On February 24, 2023, Incyte announced that the European Medicines Agency (EMA) Committee for Medicinal Products for Human Use (CHMP) issued a positive opinion recommending the approval of ruxolitinib cream for the treatment of non-segmental vitiligo with facial involvement in adults and adolescents from 12 years of age. The marketing authorization application (MAA) and CHMP opinion are now under review by the European Commission, which has the authority to grant centralized marketing authorizations for medicinal products in the EU.
Incyte has worldwide rights for the development and commercialization of ruxolitinib cream, marketed in the United States as Opzelura. In April 2022, Incyte entered into a strategic alliance agreement with Maruho Co., Ltd. for the development, manufacturing and exclusive commercialization of ruxolitinib cream for treatment of autoimmune and inflammatory dermatology indications in Japan.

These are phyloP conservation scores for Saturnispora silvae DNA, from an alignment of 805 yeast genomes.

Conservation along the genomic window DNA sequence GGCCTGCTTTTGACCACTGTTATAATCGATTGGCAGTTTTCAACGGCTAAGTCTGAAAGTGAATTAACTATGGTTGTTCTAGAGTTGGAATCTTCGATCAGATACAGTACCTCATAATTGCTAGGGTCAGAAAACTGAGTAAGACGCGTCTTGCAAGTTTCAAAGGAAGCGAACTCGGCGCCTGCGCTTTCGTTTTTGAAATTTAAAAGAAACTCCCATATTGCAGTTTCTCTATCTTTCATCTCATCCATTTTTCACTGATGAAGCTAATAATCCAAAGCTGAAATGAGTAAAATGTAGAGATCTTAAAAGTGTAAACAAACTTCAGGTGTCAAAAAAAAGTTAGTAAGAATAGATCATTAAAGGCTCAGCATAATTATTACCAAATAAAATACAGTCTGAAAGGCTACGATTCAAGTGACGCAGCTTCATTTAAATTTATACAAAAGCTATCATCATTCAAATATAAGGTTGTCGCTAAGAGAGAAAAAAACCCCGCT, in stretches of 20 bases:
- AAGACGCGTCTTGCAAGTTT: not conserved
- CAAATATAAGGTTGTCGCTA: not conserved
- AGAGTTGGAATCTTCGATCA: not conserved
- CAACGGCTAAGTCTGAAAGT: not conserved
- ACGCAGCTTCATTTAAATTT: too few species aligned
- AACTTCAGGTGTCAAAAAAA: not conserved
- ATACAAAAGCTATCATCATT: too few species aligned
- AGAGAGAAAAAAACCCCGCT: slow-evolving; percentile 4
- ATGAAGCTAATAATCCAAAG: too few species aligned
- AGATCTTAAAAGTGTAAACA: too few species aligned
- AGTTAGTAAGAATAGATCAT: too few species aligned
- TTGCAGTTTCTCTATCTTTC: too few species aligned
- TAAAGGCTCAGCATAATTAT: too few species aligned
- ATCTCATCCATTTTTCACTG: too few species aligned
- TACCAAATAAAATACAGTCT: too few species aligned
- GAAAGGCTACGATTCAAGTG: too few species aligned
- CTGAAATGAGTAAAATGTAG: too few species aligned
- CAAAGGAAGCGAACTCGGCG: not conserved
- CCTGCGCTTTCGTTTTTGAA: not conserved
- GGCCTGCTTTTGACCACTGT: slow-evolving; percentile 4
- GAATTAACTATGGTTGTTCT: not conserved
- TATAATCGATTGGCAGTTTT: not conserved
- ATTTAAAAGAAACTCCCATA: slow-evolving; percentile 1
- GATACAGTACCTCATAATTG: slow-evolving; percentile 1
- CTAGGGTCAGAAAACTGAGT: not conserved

Opzelura is a trademark of Incyte.
IMPORTANT SAFETY INFORMATION
OPZELURA is for use on the skin only. Do not use OPZELURA in your eyes, mouth, or vagina.
OPZELURA may cause serious side effects, including:
Serious Infections: OPZELURA contains ruxolitinib. Ruxolitinib belongs to a class of medicines called Janus kinase (JAK) inhibitors. JAK inhibitors are medicines that affect your immune system. JAK inhibitors can lower the ability of your immune system to fight infections. Some people have had serious infections while taking JAK inhibitors by mouth, including tuberculosis (TB), and infections caused by bacteria, fungi, or viruses that can spread throughout the body. Some people have been hospitalized or died from these infections. Some people have had serious infections of their lungs while taking OPZELURA. Your healthcare provider should watch you closely for signs and symptoms of TB during treatment with OPZELURA.
OPZELURA should not be used in people with an active, serious infection, including localized infections. You should not start using OPZELURA if you have any kind of infection unless your healthcare provider tells you it is okay. You may be at a higher risk of developing shingles (herpes zoster) while using OPZELURA.
Increased risk of death due to any reason (all causes): Increased risk of death has happened in people 50 years of age and older who have at least 1 heart disease (cardiovascular) risk factor and are taking a medicine in the class of medicines called JAK inhibitors by mouth.